Vacancy in Bengaluru has reduced from 14.5 per cent in 2010 to 3.8 per cent in 2016. Chennai’s vacancy has come down from 32 per cent in 2010 to 11 per cent today. Hyderabad has also seen its vacancy reduce from 15.5 per cent in 2009 to 9 per cent in 2016. Similarly, in Pune, vacancy has reduced from 17 per cent in 2009 to 5.5 per cent today. The pan-India vacancy is forecasted to increase marginally this year and remain range bound until the year 2019.
The pan-India office vacancy in 2016, at 15%, was the lowest in eight years. On the back of positive office space demand from sectors like manufacturing, logistics, FMCG, consulting firms, etc., the year saw a record low vacancy largely driven by IT cities such as Bengaluru, Pune and Hyderabad – each of which saw vacancy in single digits. The sharpest reduction in pan-India office vacancy was seen between 2013 and 2016 when it went from 18.5% to 15%.
Vacancy in Bengaluru has reduced from 14.5% in 2010 to 3.8% in 2016. Chennai’s vacancy has come down from 32% in 2010 to 11% today. Hyderabad has also seen its vacancy reduce from 15.5% in 2009 to 9% in 2016. Similarly, in Pune, vacancy has reduced from 17% in 2009 to 5.5% today. The pan-India vacancy is forecasted to increase marginally this year and remain range bound until the year 2019.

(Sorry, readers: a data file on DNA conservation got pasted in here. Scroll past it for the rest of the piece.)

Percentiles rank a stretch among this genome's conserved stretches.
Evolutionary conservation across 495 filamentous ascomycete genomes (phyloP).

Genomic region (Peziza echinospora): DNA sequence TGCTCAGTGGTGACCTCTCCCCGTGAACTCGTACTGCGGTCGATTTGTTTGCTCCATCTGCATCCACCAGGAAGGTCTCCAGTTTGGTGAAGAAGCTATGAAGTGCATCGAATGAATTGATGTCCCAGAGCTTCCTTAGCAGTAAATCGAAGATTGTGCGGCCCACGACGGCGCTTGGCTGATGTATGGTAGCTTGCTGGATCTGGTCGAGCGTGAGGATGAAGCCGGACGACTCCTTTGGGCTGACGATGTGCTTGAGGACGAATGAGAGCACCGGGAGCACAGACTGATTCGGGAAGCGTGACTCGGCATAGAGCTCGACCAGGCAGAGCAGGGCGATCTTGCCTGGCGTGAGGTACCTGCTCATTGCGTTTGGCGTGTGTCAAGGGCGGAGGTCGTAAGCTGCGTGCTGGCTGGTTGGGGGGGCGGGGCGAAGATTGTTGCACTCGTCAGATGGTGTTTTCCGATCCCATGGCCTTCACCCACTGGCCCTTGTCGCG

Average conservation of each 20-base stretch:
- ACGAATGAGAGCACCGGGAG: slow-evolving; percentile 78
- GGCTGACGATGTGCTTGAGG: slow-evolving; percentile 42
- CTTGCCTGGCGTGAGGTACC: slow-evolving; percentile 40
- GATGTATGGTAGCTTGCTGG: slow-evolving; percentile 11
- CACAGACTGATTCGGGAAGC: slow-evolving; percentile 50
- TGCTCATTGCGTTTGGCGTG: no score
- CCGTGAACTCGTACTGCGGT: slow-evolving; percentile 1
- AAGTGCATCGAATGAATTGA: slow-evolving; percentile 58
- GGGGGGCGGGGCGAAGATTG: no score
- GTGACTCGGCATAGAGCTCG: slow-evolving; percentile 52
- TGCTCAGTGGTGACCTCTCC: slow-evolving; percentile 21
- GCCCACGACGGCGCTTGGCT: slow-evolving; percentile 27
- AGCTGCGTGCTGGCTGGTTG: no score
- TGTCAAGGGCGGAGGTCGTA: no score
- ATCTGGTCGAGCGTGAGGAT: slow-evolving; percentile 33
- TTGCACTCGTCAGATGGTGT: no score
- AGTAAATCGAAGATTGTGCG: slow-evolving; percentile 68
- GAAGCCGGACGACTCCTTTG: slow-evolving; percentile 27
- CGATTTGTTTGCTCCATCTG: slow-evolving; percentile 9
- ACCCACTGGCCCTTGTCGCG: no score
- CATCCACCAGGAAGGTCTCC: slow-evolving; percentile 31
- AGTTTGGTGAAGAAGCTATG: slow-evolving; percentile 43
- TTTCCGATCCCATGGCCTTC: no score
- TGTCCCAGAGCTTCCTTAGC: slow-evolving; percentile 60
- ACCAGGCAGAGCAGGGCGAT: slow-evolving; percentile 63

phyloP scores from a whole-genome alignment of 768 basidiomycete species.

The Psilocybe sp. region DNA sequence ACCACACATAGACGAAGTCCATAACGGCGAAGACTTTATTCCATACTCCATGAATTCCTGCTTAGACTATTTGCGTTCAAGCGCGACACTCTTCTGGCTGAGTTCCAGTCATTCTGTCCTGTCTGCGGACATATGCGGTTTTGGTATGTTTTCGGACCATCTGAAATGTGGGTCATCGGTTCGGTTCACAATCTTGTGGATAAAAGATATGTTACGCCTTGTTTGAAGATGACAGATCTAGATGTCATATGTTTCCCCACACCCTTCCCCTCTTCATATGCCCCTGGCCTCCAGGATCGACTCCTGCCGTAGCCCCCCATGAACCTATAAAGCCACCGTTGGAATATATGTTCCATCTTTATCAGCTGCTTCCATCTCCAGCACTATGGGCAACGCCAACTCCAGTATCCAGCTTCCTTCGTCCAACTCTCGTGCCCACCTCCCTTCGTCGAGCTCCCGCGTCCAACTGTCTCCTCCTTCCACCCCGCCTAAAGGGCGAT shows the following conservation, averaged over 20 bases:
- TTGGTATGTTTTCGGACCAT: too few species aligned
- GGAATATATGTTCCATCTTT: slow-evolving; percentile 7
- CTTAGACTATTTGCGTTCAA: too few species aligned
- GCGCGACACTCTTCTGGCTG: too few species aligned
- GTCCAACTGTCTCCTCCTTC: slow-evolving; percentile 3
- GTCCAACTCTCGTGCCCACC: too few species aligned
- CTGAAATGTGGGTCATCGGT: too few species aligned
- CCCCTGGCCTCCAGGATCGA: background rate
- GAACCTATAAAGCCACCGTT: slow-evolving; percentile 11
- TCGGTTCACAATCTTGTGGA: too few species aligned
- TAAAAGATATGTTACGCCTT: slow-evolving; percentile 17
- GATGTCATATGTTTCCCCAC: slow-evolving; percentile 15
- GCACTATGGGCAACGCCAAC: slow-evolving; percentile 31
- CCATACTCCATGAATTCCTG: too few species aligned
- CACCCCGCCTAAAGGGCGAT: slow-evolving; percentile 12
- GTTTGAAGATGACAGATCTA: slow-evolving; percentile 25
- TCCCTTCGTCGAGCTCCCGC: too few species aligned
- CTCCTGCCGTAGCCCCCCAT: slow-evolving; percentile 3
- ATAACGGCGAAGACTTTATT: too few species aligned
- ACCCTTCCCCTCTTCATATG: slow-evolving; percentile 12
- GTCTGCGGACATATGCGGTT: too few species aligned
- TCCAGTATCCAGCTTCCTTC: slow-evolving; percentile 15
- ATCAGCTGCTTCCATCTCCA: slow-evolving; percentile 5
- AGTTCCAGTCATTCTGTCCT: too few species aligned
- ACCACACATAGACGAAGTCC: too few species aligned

Even as India’s office real estate is set to be the biggest gainer among asset classes – thanks to steady demand, rising GDP and launching of REITs in the next one or two quarters – availability of right space at right location remains a challenge for many occupiers looking for grade-A offices, especially the ones looking for superior grade-A office space. The latter have been facing a challenge in recent times due to the ongoing space crunch.
As vacancy reduces across key cities, the supply of good quality assets continues to diminish. Vacancy in higher quality assets is far lower than the average city-level vacancies. Assets poorer in quality or at inferior locations or strata-sold (in Delhi-NCR and Mumbai), have a much higher vacancy, except in the IT cities like Bangalore, Pune, Hyderabad and Chennai.
The net absorption in 2018 is forecast to be lower than this year due to scarce supply, and this is likely to be acute in Chennai and Pune. Thanks to more investment in infrastructure, cities such as Pune, Hyderabad and Chennai are expected to drive office demand in 2017.
As a result, rents, will grow in even in Grade-B buildings too and certain micro-markets. The pace of growth in rents will not be the same across cities and micro-markets as they may have run their course already. Due to RERA, REITs and demonetisation, more and more office assets are expected to start getting institutionalized and demand for strata-sales is set to decline, especially in Delhi-NCR and Mumbai.
While some developers with a portfolio mix of commercial and residential developments are focusing more on building commercial assets, a select few have reportedly moved their focus entirely towards the commercial asset class. Certain other players in the real estate sector have been aggressively building up their commercial portfolios in the country in anticipation of REITs. India’s growing stock of grade-A commercial assets presents great opportunities for REITs.
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